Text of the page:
JBL S38 loudspeaker Page 3

The sound of Stravinsky's The Firebird (Mercury Living Presence/Classic SR 90226) summed up the strengths and weaknesses of this intriguing speaker. The explosive dynamics and ease with which the S38 reproduced the orchestra in full cry was much more reminiscent of the performance of many large floorstanding speakers I've heard—throughout this densely orchestrated work, it was very easy to follow each individual instrument on the S38s' open and airy soundstage. But while the JBLs produced a very wide soundstage, with precise imaging and considerable depth in the center of the stage, the soundstage depth was rather constricted at the extreme right and left. The soundstage was shaped like an inverted U, as opposed to the rectangular stages I've heard with other speakers in this price range. Finally, the violins sounded a bit steely and forward on this fairly bright recording.

The competition?
I paraded out my usual suspects for the budget-speaker lineup: the Paradigm Reference Studio/20 ($700/pair), the Alón Petite ($1000/pair), and the Mission 731I ($299/pair, discontinued, replaced by the m71 ($250/pair; stay tuned for a report!). All of the speakers shared the same natural, open, transparent reproduction of voice and piano when playing Janis Ian's ballad "Some People's Lives" (from Breaking Silence), but began to differentiate themselves on more complex material.

Although the Paradigm Reference Studio/20 also had a slightly forward high-frequency presentation, it was noticeably less bright than the JBL, and was airier and more delicate in its reproduction of the upper partials of woodwinds. It was also a shade more detailed and transparent than the JBL throughout the frequency spectrum, and its midbass reproduction sounded a bit more natural. The Paradigm also presented a tight, dynamic sonic picture with large-scale rock and orchestral recordings, but was no match for the JBL's dynamics at high levels, particularly at high levels.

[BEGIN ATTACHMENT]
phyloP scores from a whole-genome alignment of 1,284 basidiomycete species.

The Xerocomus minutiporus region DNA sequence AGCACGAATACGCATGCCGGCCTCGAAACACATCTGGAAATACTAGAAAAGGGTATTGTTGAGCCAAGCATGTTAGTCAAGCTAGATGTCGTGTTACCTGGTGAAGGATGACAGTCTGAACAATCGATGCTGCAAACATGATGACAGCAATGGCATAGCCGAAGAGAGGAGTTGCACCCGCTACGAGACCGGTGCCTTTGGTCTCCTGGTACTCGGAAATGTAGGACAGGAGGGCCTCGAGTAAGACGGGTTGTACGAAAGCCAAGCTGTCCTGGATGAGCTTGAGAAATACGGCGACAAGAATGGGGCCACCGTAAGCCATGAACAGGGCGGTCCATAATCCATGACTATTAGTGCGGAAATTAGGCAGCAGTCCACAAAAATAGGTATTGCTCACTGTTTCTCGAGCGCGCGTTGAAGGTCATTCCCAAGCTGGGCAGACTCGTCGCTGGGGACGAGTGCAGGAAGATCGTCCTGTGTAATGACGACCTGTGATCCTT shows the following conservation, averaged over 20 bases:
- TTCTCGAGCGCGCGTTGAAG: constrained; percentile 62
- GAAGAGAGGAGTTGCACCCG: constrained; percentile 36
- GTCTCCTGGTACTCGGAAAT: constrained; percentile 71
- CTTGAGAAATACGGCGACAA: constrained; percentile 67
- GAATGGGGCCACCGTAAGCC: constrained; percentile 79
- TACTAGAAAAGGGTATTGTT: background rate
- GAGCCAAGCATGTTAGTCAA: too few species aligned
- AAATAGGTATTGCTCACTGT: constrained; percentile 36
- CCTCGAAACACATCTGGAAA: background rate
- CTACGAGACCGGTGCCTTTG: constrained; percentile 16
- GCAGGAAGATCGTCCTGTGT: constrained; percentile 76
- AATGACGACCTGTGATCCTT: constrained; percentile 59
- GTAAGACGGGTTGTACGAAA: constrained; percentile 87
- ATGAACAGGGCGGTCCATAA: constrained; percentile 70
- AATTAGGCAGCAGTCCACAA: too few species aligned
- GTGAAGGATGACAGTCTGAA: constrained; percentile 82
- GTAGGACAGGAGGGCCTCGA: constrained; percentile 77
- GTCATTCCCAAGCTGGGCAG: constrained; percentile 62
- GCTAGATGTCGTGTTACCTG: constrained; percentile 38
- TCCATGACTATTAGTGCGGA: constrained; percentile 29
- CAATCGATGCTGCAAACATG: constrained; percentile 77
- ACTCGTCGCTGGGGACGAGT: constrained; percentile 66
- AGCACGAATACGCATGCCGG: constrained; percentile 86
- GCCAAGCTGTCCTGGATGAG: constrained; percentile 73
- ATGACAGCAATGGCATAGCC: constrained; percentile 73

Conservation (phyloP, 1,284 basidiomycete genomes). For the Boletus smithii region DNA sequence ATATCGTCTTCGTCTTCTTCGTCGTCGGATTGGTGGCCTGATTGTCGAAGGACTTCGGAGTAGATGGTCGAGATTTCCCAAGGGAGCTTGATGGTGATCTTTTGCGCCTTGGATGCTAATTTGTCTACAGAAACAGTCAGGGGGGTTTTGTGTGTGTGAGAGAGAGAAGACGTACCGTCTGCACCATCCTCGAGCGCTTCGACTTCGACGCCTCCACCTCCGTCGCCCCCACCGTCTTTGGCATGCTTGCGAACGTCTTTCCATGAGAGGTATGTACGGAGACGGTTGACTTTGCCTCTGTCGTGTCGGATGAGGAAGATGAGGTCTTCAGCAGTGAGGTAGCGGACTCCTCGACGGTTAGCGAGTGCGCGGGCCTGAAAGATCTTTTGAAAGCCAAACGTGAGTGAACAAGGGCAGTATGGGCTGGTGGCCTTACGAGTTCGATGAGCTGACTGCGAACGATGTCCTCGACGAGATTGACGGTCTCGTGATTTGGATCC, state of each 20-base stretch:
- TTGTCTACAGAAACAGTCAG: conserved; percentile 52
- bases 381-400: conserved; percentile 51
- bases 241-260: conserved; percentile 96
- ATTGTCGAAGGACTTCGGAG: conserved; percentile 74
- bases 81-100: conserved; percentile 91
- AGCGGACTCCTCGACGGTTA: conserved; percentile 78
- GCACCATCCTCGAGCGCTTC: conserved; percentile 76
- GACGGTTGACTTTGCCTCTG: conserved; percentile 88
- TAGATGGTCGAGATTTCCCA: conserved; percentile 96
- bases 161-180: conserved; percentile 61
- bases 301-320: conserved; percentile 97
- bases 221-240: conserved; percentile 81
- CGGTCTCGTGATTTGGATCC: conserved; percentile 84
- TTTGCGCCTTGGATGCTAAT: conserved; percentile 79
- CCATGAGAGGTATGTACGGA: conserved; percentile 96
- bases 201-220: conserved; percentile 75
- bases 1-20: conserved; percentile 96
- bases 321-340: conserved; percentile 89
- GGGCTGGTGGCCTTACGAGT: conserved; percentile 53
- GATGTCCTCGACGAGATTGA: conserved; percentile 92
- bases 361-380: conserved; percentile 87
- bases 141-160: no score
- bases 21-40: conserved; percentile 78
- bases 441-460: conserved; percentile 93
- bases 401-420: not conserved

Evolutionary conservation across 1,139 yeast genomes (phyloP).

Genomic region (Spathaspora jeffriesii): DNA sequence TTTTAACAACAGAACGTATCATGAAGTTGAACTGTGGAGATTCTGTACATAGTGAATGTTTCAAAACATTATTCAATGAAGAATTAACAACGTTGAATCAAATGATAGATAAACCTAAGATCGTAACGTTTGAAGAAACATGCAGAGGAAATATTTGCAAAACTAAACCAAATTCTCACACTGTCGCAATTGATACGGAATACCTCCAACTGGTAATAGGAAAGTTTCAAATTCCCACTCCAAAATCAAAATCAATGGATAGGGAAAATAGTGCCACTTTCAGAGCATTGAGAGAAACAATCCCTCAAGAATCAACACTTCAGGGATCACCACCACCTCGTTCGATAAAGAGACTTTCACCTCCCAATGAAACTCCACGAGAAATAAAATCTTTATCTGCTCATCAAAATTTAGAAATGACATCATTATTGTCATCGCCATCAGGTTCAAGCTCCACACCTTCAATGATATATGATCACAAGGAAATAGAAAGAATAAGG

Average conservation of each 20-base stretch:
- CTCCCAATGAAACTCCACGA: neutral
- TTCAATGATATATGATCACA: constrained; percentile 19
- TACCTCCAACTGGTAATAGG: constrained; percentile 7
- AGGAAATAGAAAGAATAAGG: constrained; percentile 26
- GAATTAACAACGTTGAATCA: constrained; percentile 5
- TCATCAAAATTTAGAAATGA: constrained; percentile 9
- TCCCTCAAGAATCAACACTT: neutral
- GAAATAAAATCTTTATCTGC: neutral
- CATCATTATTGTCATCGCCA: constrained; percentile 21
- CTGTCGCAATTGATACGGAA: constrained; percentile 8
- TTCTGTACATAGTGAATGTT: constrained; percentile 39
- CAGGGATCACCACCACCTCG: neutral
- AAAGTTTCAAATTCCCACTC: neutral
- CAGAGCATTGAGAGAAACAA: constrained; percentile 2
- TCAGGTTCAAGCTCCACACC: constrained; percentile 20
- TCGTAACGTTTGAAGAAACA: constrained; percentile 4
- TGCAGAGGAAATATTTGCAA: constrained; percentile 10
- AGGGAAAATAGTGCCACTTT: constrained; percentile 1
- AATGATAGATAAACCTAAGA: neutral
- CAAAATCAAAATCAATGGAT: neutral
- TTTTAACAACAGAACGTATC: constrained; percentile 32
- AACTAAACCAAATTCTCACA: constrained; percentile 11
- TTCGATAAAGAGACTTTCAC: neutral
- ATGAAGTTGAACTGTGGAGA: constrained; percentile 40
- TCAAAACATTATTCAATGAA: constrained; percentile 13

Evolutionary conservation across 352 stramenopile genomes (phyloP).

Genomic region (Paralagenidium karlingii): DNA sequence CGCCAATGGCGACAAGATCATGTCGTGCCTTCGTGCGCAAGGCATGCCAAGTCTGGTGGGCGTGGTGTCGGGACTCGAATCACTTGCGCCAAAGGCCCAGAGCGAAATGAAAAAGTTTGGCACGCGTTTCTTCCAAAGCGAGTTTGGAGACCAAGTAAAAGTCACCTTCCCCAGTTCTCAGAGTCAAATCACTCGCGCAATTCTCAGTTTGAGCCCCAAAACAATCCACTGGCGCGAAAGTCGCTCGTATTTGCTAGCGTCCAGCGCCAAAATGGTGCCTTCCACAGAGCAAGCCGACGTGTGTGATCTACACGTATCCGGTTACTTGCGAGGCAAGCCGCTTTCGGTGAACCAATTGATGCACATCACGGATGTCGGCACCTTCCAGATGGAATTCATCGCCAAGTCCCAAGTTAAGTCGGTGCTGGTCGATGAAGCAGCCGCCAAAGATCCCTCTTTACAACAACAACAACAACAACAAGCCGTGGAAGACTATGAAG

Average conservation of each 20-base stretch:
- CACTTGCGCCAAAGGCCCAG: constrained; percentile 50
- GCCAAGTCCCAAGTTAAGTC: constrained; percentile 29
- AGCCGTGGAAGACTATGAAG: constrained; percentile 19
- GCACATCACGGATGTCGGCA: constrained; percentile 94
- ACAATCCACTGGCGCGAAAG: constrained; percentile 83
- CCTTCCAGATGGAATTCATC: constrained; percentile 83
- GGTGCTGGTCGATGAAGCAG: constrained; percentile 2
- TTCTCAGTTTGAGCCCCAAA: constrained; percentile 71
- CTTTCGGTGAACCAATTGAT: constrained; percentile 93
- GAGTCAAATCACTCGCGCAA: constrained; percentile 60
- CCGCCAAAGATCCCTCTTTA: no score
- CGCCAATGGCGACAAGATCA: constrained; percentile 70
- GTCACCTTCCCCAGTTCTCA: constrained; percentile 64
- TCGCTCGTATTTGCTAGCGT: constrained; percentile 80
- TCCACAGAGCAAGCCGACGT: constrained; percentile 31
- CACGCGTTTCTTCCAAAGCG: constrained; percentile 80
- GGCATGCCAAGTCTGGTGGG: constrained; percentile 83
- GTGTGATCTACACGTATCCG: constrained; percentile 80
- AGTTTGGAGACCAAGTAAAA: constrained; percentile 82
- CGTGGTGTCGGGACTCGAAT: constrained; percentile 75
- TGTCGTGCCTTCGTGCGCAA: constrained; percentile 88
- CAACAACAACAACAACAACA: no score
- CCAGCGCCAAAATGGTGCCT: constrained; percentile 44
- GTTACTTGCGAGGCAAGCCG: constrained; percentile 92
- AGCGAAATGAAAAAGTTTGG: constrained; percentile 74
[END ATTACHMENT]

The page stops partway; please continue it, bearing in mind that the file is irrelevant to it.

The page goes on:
The Mission 731I continued to impress me with its natural, detailed, and transparent midrange presentation, and although both frequency extremes were truncated compared with the JBL, its timbral personality was very balanced. Bass was tuneful but effectively missing in action below 60Hz in my large listening room. Unlike the JBL, however, the Mission congested and lost definition on complex material at loud volumes.

The Alón Petite was a league beyond the other speakers in transparency, low-level dynamic articulation and nuance, and high-frequency naturalness and extension—as, at $1000/pair, it should be. However, although the bass was tight and tuneful down to 60Hz, it rolled off rapidly below that in my large room. (I usually pair the Petites with the PW-1 subwoofer in my large room, which extends the bass response to the mid-30s and the price to $1500.)

Summing up
The intriguing S38 puts JBL on the serious audiophile map at a very attractive price. Although its timbral personality might not be everyone's cup of tea, its loudness capabilities and dynamic contrasts place it in the league of speakers that cost more than three times as much. A close friend and sometime musician and audiophile music reviewer reacted to the S38 while listening during a recent party at my house: "I've heard better, but it's great for the money...." That about sums up my view as well. Bravo to JBL's Greg Timbers and Dr. Floyd Toole!

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Woodbury, NY 11797
(800) 336-4525